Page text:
Corexit® dispersed oil residue accelerates the absorption of toxins into the skin. The results aren’t visible under normal light (top), but the contamination into the skin appear as fluorescent spots under UV light (bottom). Credit: James H “Rip” Kirby III, Surfrider Foundation
The Surfrider Foundation has released its preliminary “State of the Beach” study for the Gulf of Mexico from BP’s ongoing Deepwater Horizon disaster.
Dig down the rabbit hole and follow the money…
Corexit is being used as the chemical dispersant on the Gulf Coast oil spill disaster. I also wrote this article referencing Corexit and its United Kingdom banning:
EPA Allowed BP to Use Toxic Banned Dispersant on Gulf Coast Oil
I want to make it known to the reader that google has been scrubbed of Corexit info. When I wrote the above article, much more information was available. The New York Times even deleted part of an article that they published, with Corexit information. This stuff is deadly and they want to hide that fact from everyone.
This is a basic run down of some facts and information about Corexit. I’m not a scientist, so I will leave out the technical details and stick with the basic ideas and facts:
1. Corexit is a chemical dispersant used on oil spills. It breaks down the oil into smaller particles. It hides the oil by breaking it down and sinking it to a lower depth. This is purely for a visual fix, the oil is still there, but now mixed with chemicals.
2. Corexit was banned in the United Kingdom over a decade ago. They banned it because they said that compared to other dispersant’s, Corexit is more toxic and less effective.
3. Corexit was used during the Exxon Valdez oil spill and has been linked to illness and death. The variety of illnesses caused by Corexit are respiratory, nervous system, liver disorders, kidney disorders, blood disorders, headaches, vomiting and reproductive problems.
4. BP was allowed to choose what dispersant to use. BP was stockpiled with Corexit and continued ordering it. When the EPA told BP to use something else, BP did not stop using Corexit. The EPA has yet to enforce that BP stop using Corexit.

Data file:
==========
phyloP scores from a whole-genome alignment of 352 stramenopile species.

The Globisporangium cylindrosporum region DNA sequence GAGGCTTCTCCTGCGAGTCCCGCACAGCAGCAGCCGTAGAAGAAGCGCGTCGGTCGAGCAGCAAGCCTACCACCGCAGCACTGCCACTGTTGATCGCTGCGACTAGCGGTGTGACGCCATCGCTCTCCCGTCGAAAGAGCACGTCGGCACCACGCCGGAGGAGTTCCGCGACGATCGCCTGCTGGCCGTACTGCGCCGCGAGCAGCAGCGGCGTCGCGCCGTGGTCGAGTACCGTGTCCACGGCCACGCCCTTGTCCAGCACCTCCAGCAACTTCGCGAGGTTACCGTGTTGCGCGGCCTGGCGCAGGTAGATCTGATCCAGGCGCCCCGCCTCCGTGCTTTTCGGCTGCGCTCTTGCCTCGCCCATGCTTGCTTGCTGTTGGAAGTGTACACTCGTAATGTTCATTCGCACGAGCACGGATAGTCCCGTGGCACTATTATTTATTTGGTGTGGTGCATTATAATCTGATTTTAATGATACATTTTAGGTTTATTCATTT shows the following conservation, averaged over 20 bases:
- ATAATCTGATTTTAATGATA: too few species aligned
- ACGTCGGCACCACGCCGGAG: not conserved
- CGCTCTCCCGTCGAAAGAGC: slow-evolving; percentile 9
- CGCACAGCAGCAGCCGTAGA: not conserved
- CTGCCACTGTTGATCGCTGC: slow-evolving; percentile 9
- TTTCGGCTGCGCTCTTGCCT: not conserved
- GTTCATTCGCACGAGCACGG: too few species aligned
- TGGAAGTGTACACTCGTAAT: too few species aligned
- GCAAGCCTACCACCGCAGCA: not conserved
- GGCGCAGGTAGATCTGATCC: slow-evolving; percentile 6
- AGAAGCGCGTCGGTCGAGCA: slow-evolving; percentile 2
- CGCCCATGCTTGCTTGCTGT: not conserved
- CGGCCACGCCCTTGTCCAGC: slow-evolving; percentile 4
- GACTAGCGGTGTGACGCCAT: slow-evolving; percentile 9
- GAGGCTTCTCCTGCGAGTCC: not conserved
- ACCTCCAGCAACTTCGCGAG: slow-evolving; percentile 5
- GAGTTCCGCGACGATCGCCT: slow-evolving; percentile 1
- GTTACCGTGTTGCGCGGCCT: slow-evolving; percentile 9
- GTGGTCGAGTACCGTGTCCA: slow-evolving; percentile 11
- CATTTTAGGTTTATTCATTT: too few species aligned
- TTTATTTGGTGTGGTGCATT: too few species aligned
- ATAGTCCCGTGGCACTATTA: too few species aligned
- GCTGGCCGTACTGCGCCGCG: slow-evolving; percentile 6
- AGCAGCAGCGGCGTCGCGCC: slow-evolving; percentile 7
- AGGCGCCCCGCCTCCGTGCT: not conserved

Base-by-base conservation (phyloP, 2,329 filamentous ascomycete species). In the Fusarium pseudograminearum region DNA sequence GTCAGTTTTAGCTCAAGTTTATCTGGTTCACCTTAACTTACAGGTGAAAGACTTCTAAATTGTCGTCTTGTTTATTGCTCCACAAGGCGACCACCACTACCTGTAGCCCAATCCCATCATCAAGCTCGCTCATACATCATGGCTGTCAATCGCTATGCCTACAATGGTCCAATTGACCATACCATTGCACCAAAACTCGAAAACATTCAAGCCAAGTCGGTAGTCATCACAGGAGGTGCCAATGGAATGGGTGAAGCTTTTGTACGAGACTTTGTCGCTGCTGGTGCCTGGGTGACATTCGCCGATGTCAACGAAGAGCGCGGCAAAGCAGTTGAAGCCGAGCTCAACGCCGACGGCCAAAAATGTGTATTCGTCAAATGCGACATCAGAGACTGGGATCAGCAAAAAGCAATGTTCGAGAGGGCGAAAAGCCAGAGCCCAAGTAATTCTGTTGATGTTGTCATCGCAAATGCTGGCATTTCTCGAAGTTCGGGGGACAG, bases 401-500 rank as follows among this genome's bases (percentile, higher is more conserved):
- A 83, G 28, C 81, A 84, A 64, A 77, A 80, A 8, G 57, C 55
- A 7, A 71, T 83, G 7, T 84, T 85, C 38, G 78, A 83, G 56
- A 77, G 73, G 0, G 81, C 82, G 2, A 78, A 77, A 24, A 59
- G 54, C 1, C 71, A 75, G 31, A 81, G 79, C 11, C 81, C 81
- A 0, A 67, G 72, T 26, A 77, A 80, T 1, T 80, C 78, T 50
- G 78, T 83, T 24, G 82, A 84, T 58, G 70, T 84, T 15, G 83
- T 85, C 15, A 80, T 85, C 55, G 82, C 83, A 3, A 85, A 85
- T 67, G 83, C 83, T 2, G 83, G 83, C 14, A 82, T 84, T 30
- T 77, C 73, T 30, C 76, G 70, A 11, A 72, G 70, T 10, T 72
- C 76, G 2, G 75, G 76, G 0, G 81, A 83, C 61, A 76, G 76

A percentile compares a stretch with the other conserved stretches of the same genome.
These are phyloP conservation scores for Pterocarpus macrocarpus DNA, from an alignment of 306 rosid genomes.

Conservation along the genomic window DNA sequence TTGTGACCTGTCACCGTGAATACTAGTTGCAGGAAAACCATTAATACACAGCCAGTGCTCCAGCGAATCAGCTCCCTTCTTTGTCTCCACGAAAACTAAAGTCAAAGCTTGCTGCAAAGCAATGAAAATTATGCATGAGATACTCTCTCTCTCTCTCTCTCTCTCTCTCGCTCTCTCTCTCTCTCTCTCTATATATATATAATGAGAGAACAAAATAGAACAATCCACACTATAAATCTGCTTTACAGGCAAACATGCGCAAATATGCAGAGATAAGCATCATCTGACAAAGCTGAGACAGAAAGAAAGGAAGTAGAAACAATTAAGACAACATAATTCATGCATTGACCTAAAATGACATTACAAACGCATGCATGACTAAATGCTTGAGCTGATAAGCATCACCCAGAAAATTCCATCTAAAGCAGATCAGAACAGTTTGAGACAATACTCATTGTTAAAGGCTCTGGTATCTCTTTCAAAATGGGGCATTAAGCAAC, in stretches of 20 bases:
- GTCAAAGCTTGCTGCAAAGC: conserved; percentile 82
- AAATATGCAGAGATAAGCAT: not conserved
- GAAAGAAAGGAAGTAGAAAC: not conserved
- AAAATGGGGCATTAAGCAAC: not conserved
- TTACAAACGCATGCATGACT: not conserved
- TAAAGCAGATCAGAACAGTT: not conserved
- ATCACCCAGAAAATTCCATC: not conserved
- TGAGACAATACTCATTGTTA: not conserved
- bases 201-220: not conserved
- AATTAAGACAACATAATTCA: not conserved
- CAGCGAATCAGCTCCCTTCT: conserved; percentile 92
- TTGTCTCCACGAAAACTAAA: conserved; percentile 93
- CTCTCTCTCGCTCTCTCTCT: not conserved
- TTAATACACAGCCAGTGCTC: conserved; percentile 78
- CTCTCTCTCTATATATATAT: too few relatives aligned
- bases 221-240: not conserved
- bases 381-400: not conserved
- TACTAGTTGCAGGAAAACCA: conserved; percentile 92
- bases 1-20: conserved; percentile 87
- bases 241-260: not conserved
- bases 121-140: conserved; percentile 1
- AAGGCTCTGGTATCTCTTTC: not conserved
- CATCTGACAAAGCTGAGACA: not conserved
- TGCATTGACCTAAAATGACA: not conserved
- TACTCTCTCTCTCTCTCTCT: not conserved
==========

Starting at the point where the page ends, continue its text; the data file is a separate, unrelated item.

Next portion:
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5. Corexit is being manufactured and supplied by Nalco. Nalco is in Naperville, IL which is just outside of Chicago. Chicago…the same corrupt city that our President calls home.
6. Nalco has an affiliation with University of Chicago. Specifically, the Argonne Program. This program was given $164 million in federal stimulus funds last year. This year, the Argonne Program added 2 new executives. One of them was from Nalco.
6. Warren Buffet’s Berkshire Hathaway holds shares in Nalco. He is not the only incredibly rich and powerful person with Nalco associations, but his may be the sloppiest. Berkshire first took holdings of Nalco in February 2009, but increased those holdings at the end of 2009 and is currently holding nearly 9 million shares in Nalco. This makes Berkshire the 2nd largest holder of Nalco stock.
7. Goldman Sachs also has a role in this but I’m going to leave it at that…
8. Follow the money.
Sadly, things aren’t getting cleaner faster, according to their results. The Corexit that BP used to “disperse” the oil now appears to be making it tougher for microbes to digest the oil. I wrote about this problem in depth in “The BP Cover-Up.”
The persistence of Corexit mixed with crude oil has now weathered to tar, yet is traceable to BP’s Deepwater Horizon brew through its chemical fingerprint. The mix creates a fluorescent signature visible under UV light. From the report:
The program uses newly developed UV light equipment to detect tar product and reveal where it is buried in many beach areas and also where it still remains on the surface in the shoreline plunge step area. The tar product samples are then analyzed…to determine which toxins may be present and at what concentrations. By returning to locations several times over the past year and analyzing samples, we’ve been able to determine that PAH concentrations in most locations are not degrading as hoped for and expected.
The report states: “Toxicology studies to determine effects of Corexit® dispersant on dermal absorption rates of carcinogenic PAHs through wet skin are needed to assess risk to human health and safety.”
Worse, the toxins in this unholy mix of Corexit and crude actually penetrate wet skin faster than dry skin (photos above)—the author describes it as the equivalent of a built-in accelerant—though you’d never know it unless you happened to look under fluorescent light in the 370nm spectrum. The stuff can’t be wiped off. It’s absorbed into the skin.
And it isn’t going away. Other findings from monitoring sites between Waveland, Mississippi, and Cape San Blas, Florida over the past two years:
The use of Corexit is inhibiting the microbial degradation of hydrocarbons in the crude oil and has enabled concentrations of the organic pollutants known as PAH to stay above levels considered carcinogenic by the NIH and OSHA.
26 of 32 sampling sites in Florida and Alabama had PAH concentrations exceeding safe limits.
Only three locations were found free of PAH contamination.
Carcinogenic PAH compounds from the toxic tar are concentrating in surface layers of the beach and from there leaching into lower layers of beach sediment. This could potentially lead to contamination of groundwater sources.